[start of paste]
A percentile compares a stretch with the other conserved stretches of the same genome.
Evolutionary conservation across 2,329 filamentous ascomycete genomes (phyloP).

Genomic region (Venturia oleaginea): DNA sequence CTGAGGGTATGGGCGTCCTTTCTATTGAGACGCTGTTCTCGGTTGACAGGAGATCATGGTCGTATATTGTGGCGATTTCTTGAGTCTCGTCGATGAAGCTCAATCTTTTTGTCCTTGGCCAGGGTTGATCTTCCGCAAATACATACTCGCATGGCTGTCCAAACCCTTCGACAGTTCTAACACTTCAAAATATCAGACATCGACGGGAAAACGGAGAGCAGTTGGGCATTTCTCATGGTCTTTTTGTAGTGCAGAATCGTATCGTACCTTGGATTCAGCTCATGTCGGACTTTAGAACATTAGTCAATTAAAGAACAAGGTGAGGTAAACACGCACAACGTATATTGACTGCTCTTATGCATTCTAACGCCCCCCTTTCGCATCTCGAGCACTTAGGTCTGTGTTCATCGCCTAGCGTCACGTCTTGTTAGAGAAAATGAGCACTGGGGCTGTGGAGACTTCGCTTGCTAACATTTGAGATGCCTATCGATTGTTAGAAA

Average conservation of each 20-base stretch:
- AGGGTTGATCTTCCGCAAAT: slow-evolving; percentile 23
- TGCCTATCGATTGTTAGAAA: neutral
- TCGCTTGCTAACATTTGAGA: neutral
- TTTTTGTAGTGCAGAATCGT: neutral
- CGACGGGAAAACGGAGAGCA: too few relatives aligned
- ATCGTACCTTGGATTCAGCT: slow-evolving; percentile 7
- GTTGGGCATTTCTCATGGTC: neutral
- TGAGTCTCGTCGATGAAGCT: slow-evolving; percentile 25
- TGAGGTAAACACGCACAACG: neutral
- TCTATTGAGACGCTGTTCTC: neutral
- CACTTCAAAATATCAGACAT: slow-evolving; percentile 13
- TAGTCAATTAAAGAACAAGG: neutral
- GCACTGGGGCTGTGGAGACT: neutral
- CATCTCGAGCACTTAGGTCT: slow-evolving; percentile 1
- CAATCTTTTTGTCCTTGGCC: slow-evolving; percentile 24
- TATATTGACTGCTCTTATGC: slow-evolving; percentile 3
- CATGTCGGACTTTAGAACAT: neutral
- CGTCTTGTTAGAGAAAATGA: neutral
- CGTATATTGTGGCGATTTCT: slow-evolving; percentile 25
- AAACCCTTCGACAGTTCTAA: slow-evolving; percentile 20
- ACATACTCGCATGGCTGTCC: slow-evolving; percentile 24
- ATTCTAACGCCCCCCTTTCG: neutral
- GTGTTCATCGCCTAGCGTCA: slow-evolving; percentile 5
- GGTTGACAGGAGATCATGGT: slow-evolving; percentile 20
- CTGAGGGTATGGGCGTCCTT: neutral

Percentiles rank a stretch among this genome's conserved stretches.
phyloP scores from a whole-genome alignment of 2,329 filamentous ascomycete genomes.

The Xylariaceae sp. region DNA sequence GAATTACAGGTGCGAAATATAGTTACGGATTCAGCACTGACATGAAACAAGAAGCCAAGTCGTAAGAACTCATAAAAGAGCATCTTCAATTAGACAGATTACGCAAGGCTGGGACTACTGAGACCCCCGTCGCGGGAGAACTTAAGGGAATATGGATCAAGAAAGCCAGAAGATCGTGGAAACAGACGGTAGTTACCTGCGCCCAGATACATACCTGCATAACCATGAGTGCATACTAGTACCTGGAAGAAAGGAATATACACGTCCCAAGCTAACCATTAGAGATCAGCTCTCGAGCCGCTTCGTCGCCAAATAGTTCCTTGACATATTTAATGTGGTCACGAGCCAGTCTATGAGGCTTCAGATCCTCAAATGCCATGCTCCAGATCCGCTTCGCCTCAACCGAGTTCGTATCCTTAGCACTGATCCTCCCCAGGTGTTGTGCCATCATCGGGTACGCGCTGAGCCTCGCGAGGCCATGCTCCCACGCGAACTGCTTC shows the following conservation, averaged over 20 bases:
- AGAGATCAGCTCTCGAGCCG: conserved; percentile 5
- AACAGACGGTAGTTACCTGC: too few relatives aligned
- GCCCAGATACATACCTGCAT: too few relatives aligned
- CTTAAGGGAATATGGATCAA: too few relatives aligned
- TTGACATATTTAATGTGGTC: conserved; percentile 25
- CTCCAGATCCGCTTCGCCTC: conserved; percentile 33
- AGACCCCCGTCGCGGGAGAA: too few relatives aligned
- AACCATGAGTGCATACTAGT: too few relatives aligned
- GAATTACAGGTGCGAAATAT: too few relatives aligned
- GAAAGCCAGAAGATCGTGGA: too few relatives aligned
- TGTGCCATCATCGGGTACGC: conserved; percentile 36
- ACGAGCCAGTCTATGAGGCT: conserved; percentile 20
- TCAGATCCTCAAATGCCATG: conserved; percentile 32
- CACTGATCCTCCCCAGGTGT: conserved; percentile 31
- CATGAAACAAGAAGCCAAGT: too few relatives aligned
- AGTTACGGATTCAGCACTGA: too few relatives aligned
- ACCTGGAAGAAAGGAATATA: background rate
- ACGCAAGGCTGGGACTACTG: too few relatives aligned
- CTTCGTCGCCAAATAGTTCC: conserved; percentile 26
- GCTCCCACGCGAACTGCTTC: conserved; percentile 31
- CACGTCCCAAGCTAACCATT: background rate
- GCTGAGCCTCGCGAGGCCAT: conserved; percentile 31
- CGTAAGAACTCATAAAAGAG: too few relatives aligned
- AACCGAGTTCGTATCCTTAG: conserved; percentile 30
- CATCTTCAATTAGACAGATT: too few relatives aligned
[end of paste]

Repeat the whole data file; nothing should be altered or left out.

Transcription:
A percentile compares a stretch with the other conserved stretches of the same genome.
Evolutionary conservation across 2,329 filamentous ascomycete genomes (phyloP).

Genomic region (Venturia oleaginea): DNA sequence CTGAGGGTATGGGCGTCCTTTCTATTGAGACGCTGTTCTCGGTTGACAGGAGATCATGGTCGTATATTGTGGCGATTTCTTGAGTCTCGTCGATGAAGCTCAATCTTTTTGTCCTTGGCCAGGGTTGATCTTCCGCAAATACATACTCGCATGGCTGTCCAAACCCTTCGACAGTTCTAACACTTCAAAATATCAGACATCGACGGGAAAACGGAGAGCAGTTGGGCATTTCTCATGGTCTTTTTGTAGTGCAGAATCGTATCGTACCTTGGATTCAGCTCATGTCGGACTTTAGAACATTAGTCAATTAAAGAACAAGGTGAGGTAAACACGCACAACGTATATTGACTGCTCTTATGCATTCTAACGCCCCCCTTTCGCATCTCGAGCACTTAGGTCTGTGTTCATCGCCTAGCGTCACGTCTTGTTAGAGAAAATGAGCACTGGGGCTGTGGAGACTTCGCTTGCTAACATTTGAGATGCCTATCGATTGTTAGAAA

Average conservation of each 20-base stretch:
- AGGGTTGATCTTCCGCAAAT: slow-evolving; percentile 23
- TGCCTATCGATTGTTAGAAA: neutral
- TCGCTTGCTAACATTTGAGA: neutral
- TTTTTGTAGTGCAGAATCGT: neutral
- CGACGGGAAAACGGAGAGCA: too few relatives aligned
- ATCGTACCTTGGATTCAGCT: slow-evolving; percentile 7
- GTTGGGCATTTCTCATGGTC: neutral
- TGAGTCTCGTCGATGAAGCT: slow-evolving; percentile 25
- TGAGGTAAACACGCACAACG: neutral
- TCTATTGAGACGCTGTTCTC: neutral
- CACTTCAAAATATCAGACAT: slow-evolving; percentile 13
- TAGTCAATTAAAGAACAAGG: neutral
- GCACTGGGGCTGTGGAGACT: neutral
- CATCTCGAGCACTTAGGTCT: slow-evolving; percentile 1
- CAATCTTTTTGTCCTTGGCC: slow-evolving; percentile 24
- TATATTGACTGCTCTTATGC: slow-evolving; percentile 3
- CATGTCGGACTTTAGAACAT: neutral
- CGTCTTGTTAGAGAAAATGA: neutral
- CGTATATTGTGGCGATTTCT: slow-evolving; percentile 25
- AAACCCTTCGACAGTTCTAA: slow-evolving; percentile 20
- ACATACTCGCATGGCTGTCC: slow-evolving; percentile 24
- ATTCTAACGCCCCCCTTTCG: neutral
- GTGTTCATCGCCTAGCGTCA: slow-evolving; percentile 5
- GGTTGACAGGAGATCATGGT: slow-evolving; percentile 20
- CTGAGGGTATGGGCGTCCTT: neutral

Percentiles rank a stretch among this genome's conserved stretches.
phyloP scores from a whole-genome alignment of 2,329 filamentous ascomycete genomes.

The Xylariaceae sp. region DNA sequence GAATTACAGGTGCGAAATATAGTTACGGATTCAGCACTGACATGAAACAAGAAGCCAAGTCGTAAGAACTCATAAAAGAGCATCTTCAATTAGACAGATTACGCAAGGCTGGGACTACTGAGACCCCCGTCGCGGGAGAACTTAAGGGAATATGGATCAAGAAAGCCAGAAGATCGTGGAAACAGACGGTAGTTACCTGCGCCCAGATACATACCTGCATAACCATGAGTGCATACTAGTACCTGGAAGAAAGGAATATACACGTCCCAAGCTAACCATTAGAGATCAGCTCTCGAGCCGCTTCGTCGCCAAATAGTTCCTTGACATATTTAATGTGGTCACGAGCCAGTCTATGAGGCTTCAGATCCTCAAATGCCATGCTCCAGATCCGCTTCGCCTCAACCGAGTTCGTATCCTTAGCACTGATCCTCCCCAGGTGTTGTGCCATCATCGGGTACGCGCTGAGCCTCGCGAGGCCATGCTCCCACGCGAACTGCTTC shows the following conservation, averaged over 20 bases:
- AGAGATCAGCTCTCGAGCCG: conserved; percentile 5
- AACAGACGGTAGTTACCTGC: too few relatives aligned
- GCCCAGATACATACCTGCAT: too few relatives aligned
- CTTAAGGGAATATGGATCAA: too few relatives aligned
- TTGACATATTTAATGTGGTC: conserved; percentile 25
- CTCCAGATCCGCTTCGCCTC: conserved; percentile 33
- AGACCCCCGTCGCGGGAGAA: too few relatives aligned
- AACCATGAGTGCATACTAGT: too few relatives aligned
- GAATTACAGGTGCGAAATAT: too few relatives aligned
- GAAAGCCAGAAGATCGTGGA: too few relatives aligned
- TGTGCCATCATCGGGTACGC: conserved; percentile 36
- ACGAGCCAGTCTATGAGGCT: conserved; percentile 20
- TCAGATCCTCAAATGCCATG: conserved; percentile 32
- CACTGATCCTCCCCAGGTGT: conserved; percentile 31
- CATGAAACAAGAAGCCAAGT: too few relatives aligned
- AGTTACGGATTCAGCACTGA: too few relatives aligned
- ACCTGGAAGAAAGGAATATA: background rate
- ACGCAAGGCTGGGACTACTG: too few relatives aligned
- CTTCGTCGCCAAATAGTTCC: conserved; percentile 26
- GCTCCCACGCGAACTGCTTC: conserved; percentile 31
- CACGTCCCAAGCTAACCATT: background rate
- GCTGAGCCTCGCGAGGCCAT: conserved; percentile 31
- CGTAAGAACTCATAAAAGAG: too few relatives aligned
- AACCGAGTTCGTATCCTTAG: conserved; percentile 30
- CATCTTCAATTAGACAGATT: too few relatives aligned